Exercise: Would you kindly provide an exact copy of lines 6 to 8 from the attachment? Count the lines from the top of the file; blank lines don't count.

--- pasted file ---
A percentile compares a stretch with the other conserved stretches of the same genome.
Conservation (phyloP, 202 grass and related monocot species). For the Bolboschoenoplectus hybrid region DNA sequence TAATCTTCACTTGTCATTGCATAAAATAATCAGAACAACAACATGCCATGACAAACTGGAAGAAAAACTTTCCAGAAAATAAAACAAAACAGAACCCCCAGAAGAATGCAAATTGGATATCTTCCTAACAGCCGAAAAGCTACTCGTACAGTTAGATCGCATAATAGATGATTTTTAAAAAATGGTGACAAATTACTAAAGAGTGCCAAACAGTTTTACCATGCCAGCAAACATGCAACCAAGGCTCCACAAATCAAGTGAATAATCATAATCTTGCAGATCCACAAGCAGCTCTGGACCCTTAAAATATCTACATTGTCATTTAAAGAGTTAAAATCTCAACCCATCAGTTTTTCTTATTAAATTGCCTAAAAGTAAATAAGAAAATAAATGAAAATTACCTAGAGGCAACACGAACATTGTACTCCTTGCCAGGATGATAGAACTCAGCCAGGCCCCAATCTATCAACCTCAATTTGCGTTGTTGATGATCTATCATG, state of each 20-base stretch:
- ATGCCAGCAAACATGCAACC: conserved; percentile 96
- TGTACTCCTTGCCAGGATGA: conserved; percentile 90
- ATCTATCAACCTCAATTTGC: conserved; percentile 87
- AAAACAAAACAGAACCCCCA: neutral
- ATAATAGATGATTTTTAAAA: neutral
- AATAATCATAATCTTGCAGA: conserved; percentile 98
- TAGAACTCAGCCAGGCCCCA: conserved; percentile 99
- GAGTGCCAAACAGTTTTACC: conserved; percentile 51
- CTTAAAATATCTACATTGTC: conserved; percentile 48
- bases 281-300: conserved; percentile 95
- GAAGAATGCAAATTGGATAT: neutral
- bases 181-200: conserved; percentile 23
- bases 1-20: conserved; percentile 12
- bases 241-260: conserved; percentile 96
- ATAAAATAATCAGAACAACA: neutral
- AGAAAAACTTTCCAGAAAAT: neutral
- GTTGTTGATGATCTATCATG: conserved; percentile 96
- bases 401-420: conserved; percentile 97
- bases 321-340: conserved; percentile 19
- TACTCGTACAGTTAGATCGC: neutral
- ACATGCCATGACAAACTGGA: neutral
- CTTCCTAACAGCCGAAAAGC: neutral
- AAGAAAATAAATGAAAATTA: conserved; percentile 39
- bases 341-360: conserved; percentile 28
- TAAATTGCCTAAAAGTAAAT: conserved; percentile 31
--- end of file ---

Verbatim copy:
- AAAACAAAACAGAACCCCCA: neutral
- ATAATAGATGATTTTTAAAA: neutral
- AATAATCATAATCTTGCAGA: conserved; percentile 98